|World's major religions convene in India to share collective wisdom|
Fifty of the most senior representatives from the world’s major religions, including leaders from Judaism, Islam, Christianity, Buddhism, Hinduism, Sikhism and Jainism, met for a five-day summit organised by the Elijah Interfaith Institute.
The activities of the Jerusalem-based Elijah Interfaith Institute are carried out through several arms: the Board of World Religious Leaders, the Elijah Interfaith Academy, the Elijah Educational Network, and the Elijah School for the Study of Wisdom in World Religions.
The conference, an intellectual symposium, was held from 26-30 November in Amritsar, India and was hosted by local religious leaders including Guru Nanak Nishkam Sewak Jatha from the U.K., H.H. Dalai Lama, Guru Nanak Dev, University Amritsar and Professor Dr. Jai Rup Singh.
Following a stopover in Hong Kong, Sir Jonathan Sacks, Chief Rabbi of the British Commonwealth, served as a delegate at this meeting, as did Chief Rabbi Joseph Azran of Israel.
Previous meetings of the Elijah Board of World Religious Leaders, founded in 1996 to promote inter-faith dialogue, were convened in Seville, Spain in 2003 and Taiwan in 2005.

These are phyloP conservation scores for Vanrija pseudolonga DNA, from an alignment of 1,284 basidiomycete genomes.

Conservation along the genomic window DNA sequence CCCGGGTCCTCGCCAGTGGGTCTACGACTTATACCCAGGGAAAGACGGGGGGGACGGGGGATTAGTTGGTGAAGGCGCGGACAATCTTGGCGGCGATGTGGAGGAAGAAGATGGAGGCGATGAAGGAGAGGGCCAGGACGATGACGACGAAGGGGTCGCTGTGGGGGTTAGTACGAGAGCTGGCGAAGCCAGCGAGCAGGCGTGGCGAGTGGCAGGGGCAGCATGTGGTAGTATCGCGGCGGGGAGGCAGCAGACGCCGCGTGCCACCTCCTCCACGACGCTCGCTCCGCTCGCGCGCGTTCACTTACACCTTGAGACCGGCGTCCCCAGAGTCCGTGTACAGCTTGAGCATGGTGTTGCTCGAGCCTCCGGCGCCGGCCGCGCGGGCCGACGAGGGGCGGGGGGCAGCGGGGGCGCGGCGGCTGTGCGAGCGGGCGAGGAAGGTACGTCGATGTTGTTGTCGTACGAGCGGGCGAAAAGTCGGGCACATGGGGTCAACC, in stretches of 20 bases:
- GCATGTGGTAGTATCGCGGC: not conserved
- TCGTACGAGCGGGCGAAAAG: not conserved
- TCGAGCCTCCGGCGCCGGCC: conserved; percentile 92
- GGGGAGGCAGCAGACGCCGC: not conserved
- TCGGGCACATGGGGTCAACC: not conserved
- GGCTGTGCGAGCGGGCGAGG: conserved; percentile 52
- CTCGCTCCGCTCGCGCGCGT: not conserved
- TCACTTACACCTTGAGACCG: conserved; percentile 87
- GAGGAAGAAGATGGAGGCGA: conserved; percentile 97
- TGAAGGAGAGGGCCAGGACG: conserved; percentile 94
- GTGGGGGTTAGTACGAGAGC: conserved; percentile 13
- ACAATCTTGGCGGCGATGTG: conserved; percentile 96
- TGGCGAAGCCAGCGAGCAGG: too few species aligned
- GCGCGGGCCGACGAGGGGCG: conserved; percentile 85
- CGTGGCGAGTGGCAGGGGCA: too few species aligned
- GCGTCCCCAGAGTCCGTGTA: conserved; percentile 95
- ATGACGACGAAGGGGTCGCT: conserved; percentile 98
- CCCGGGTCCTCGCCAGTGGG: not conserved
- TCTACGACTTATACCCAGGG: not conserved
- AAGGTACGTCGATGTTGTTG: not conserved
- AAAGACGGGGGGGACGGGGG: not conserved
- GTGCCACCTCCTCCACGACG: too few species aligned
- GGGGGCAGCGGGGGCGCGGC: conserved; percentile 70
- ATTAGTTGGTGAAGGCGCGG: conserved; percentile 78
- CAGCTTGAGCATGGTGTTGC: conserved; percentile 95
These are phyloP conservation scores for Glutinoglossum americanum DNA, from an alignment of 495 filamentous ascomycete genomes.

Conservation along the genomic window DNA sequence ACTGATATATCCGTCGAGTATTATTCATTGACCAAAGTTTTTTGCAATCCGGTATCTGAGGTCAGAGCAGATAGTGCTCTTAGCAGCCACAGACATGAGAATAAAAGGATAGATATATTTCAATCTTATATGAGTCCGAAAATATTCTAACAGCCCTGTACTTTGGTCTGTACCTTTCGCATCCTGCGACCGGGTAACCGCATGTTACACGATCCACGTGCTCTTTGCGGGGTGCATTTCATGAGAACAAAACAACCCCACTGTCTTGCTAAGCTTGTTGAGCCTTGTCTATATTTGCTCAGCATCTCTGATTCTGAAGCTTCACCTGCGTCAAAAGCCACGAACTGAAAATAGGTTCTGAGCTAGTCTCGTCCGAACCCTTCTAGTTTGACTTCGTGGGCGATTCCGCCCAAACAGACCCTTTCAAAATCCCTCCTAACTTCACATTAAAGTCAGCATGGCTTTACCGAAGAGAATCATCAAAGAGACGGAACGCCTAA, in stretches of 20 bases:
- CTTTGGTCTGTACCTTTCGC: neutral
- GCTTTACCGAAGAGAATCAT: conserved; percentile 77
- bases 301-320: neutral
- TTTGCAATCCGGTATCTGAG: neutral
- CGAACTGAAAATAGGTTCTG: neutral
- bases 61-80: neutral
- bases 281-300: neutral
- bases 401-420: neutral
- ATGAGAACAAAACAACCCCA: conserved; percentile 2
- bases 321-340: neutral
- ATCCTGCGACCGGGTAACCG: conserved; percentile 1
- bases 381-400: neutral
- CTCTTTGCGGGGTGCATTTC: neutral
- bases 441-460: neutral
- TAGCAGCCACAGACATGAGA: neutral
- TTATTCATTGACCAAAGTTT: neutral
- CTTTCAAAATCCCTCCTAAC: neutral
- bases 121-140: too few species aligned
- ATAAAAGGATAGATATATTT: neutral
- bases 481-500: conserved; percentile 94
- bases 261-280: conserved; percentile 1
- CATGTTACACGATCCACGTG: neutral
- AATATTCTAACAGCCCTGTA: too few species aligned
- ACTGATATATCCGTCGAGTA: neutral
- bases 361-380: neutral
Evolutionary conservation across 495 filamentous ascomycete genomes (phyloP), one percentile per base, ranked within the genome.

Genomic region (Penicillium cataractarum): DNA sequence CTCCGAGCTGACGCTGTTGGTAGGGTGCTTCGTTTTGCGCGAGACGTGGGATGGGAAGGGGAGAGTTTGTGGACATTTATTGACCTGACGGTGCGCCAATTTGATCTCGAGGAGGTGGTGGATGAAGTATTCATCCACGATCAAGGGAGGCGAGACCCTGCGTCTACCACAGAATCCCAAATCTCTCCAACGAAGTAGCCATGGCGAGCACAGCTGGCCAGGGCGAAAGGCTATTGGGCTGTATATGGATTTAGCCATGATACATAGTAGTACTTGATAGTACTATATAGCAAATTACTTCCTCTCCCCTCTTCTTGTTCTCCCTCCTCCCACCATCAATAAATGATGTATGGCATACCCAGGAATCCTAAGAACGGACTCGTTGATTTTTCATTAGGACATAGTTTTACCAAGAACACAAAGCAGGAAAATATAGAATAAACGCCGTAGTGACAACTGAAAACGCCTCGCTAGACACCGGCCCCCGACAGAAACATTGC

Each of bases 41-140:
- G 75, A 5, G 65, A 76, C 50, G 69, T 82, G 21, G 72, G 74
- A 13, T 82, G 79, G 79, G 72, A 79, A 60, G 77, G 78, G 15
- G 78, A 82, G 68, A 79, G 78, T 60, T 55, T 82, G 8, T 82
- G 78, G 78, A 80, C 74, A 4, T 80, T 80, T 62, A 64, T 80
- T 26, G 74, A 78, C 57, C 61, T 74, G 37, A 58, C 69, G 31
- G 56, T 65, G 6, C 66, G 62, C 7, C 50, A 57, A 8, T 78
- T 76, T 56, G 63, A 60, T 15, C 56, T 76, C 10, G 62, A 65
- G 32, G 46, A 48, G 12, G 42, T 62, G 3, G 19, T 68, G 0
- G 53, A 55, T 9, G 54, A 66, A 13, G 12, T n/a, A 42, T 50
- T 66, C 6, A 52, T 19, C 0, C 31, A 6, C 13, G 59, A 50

The theme for this year’s meeting was: “Sharing Wisdom: The Case of Love and Forgiveness” which the Elijah Interfaith Institute has cited as a “core concern of all religions.” With academic papers delivered and seminars led by scholars of the Elijah Interfaith Academy, the meeting looked at how religious traditions can learn from one another and consider appropriate boundaries, mechanisms and ways of sharing wisdom.
The discussions stressed possible areas of collaboration amongst religious leaders that can be used to avoid conflicts and tackle the growing problem of sectarian violence. It was unanimously agreed that we are in a crucial period of time in history.
The Dalai Lama gave a keynote address on how religions can share their wisdom. He opened by stating that, “Our planet is in desperate need for love, forgiveness and inter-religious harmony. This meeting of leaders and scholars from around the world will explore how the wisdom of our traditions can help achieve these things.”
Dr Alan Goshen-Gottstein, founder and Executive Director of the Elijah Interfaith Institute, indicted that they now must consolidate the gains made through the three conferences and use this collective wisdom to “find a strategy to develop a broad educational curricula.”
(Issue December 2007 / January 2008)